Luxor, Arabic Al-Uqṣur, also called El-Aksur, city and capital of Al-Uqṣur muḥāfaẓah (governorate), Upper Egypt. Luxor has given its name to the southern half of the ruins of the ancient Egyptian city of Thebes. Area governorate, 1,080 square miles (2,800 square km); city, 160 square miles (415 square km)
Luxor is often called the world’s greatest open-air museum, but that comes nowhere near describing this extraordinary place. Nothing in the world compares to the scale and grandeur of the monuments that have survived from ancient Thebes.
The setting is breathtakingly beautiful, the Nile flowing between the modern city and west-bank necropolis, backed by the enigmatic Theban escarpment. Scattered across the landscape is an embarrassment of riches, from the temples of Karnak and Luxor in the east to the many tombs and temples on the west bank.
Thebes’ wealth and power, legendary in antiquity, began to lure Western travelers from the end of the 18th century. Depending on the political situation, today’s traveler might be alone at the sights or be surrounded by coachloads of tourists from around the world. Whichever it is, a little planning will help you get the most from the magic of Thebes.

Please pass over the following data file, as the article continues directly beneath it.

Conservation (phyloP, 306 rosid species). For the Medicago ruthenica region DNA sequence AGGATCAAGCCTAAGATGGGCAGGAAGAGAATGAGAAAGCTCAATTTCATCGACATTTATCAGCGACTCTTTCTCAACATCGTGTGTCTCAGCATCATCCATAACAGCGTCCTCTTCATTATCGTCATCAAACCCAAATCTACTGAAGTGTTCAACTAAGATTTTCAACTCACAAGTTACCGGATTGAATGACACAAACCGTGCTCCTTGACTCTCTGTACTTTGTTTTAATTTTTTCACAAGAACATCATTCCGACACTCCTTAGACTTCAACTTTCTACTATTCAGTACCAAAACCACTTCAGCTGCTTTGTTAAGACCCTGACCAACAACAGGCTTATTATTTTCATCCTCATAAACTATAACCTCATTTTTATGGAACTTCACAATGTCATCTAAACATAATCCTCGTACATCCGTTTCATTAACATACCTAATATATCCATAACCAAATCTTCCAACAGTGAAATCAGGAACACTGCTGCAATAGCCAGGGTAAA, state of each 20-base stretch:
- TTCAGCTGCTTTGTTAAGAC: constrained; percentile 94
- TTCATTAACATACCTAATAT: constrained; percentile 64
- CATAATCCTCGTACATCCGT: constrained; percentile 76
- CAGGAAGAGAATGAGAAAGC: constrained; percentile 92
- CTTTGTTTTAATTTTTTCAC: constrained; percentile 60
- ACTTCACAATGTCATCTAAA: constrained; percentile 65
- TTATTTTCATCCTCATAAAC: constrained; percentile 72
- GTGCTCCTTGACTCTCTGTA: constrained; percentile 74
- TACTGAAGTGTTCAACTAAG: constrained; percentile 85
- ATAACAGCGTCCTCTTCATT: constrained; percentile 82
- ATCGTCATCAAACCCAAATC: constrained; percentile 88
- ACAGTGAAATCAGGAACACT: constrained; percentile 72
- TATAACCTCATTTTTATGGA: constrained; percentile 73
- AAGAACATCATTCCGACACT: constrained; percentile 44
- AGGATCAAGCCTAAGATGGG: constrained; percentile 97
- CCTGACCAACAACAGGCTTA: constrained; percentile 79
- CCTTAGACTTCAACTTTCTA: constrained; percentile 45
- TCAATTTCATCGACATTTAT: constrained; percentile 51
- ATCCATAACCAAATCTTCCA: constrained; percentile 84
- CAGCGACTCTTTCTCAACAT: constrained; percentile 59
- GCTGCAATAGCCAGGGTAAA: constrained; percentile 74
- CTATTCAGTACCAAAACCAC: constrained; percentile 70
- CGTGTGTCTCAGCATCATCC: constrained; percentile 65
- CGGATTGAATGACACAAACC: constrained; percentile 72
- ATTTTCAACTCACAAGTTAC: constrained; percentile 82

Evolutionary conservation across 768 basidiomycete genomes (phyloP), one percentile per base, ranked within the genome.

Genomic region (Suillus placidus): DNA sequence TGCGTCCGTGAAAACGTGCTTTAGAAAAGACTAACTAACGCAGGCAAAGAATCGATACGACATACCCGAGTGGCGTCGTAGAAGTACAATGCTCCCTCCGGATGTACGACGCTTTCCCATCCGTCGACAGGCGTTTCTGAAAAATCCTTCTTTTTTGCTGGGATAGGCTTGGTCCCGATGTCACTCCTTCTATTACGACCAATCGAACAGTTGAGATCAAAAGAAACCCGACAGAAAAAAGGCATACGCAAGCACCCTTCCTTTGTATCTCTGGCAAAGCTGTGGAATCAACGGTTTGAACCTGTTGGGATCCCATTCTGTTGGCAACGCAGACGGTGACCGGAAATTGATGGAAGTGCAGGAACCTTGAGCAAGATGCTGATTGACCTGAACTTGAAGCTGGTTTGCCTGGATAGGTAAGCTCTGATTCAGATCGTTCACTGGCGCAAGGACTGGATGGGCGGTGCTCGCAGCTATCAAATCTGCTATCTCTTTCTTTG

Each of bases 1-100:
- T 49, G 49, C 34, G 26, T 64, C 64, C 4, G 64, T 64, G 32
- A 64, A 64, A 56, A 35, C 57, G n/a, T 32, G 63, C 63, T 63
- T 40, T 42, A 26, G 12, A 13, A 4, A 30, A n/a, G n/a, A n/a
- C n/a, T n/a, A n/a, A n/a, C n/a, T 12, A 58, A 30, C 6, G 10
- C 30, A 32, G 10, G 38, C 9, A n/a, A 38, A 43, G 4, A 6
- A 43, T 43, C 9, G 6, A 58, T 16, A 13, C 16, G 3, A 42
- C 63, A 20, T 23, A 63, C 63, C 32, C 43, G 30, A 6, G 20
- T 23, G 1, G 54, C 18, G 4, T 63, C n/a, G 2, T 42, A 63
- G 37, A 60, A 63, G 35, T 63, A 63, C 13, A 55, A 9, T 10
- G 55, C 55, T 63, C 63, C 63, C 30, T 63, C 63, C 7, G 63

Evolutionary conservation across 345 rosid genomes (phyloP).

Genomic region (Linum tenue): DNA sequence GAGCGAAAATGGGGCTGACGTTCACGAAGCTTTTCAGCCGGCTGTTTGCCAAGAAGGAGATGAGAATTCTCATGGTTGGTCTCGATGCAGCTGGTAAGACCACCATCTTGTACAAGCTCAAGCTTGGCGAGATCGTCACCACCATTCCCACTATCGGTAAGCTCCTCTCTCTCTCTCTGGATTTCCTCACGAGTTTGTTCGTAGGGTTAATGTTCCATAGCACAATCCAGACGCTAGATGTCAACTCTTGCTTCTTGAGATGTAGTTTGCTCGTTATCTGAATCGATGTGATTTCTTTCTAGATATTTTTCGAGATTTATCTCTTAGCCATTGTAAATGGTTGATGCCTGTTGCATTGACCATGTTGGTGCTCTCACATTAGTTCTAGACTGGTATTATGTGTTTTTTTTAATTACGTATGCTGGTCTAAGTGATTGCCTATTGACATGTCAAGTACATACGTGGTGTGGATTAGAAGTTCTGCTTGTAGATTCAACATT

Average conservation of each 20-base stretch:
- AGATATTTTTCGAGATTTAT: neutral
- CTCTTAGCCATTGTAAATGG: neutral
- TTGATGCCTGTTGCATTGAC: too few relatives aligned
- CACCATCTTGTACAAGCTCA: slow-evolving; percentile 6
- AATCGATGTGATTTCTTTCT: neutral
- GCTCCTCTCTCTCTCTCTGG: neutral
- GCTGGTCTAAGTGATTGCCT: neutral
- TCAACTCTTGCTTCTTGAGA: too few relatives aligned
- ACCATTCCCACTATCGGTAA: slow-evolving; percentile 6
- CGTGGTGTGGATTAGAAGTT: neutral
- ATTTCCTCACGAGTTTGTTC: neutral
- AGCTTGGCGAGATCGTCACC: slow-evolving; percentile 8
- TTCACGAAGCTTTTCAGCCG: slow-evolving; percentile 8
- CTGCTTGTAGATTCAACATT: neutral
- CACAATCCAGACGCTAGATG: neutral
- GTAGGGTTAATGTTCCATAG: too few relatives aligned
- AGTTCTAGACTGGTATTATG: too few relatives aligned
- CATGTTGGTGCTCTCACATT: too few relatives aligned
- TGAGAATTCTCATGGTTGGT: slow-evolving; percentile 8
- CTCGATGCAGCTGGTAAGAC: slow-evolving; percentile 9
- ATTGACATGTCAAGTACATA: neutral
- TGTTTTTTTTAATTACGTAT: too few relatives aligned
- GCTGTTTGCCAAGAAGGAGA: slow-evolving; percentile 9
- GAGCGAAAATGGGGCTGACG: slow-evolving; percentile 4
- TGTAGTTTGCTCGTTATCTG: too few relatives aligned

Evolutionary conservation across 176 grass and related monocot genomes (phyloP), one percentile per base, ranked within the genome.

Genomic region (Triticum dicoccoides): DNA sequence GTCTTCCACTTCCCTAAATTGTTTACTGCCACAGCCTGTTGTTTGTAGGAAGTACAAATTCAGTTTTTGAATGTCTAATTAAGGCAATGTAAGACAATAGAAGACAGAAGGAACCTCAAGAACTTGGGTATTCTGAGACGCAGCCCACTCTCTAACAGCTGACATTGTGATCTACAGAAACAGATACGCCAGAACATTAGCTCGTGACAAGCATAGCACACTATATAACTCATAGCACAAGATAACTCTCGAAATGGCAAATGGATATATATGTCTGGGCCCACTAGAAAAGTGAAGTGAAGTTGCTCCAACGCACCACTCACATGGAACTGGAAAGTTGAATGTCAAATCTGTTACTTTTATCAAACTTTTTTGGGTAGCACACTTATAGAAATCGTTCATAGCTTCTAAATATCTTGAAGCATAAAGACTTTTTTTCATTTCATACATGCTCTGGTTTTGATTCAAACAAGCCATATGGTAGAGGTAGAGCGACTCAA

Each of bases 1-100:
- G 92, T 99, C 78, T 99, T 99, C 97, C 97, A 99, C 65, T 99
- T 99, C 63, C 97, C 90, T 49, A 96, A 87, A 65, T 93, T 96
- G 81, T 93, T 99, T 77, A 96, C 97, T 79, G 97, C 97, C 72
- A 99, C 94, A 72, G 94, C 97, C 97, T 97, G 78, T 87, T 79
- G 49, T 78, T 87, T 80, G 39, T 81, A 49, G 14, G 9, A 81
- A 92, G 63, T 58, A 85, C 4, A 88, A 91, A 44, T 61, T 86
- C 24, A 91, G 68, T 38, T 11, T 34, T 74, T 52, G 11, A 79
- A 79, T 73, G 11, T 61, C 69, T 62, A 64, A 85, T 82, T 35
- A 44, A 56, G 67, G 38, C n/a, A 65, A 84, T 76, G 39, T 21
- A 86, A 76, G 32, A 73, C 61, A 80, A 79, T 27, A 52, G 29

The Ancient Ruins
The southern part of Thebes grew up around a beautiful temple dedicated to Amon, king of the gods, his consort Mut, and their son Khons. Commissioned by King Amenhotep III (Amenophis III; reigned 1390–53 BCE) of the late 18th dynasty, the temple was built close to the Nile River and parallel with the bank and is known today as the Temple of Luxor. An avenue of sphinxes connected it to the Great Temple of Amon at Karnak. The modern name Luxor (Arabic: Al-Uqṣur) means “The Palaces” or perhaps “The Forts,” from the Roman castra.
Luxor, together with other Theban sites—Karnak, the Valley of the Queens, and the Valley of the Kings—was designated a UNESCO World Heritage site in 1979. Excavations and preservation efforts have been ongoing. In 1988 the Egyptian Antiquities Organization uncovered numerous 18th-dynasty statues at the court of Amenhotep III, and work to excavate and preserve the court continued through the following decades. In the 21st century a project began to excavate the avenue of sphinxes between the Temple of Luxor and the Great Temple of Amon at Karnak.
The contemporary city, a market town for the surrounding agricultural district, has grown north, south, and east of the temple. It has a number of churches, as a large proportion of the population is Christian, and mosques. There is also a railway station on the Cairo-Aswān railroad, an airport, and ferry service to the western bank. The Luxor Museum was opened in 1975. Numerous tourist facilities were built in the latter part of the 20th century.
there are special organized tours to discover the magic of luxor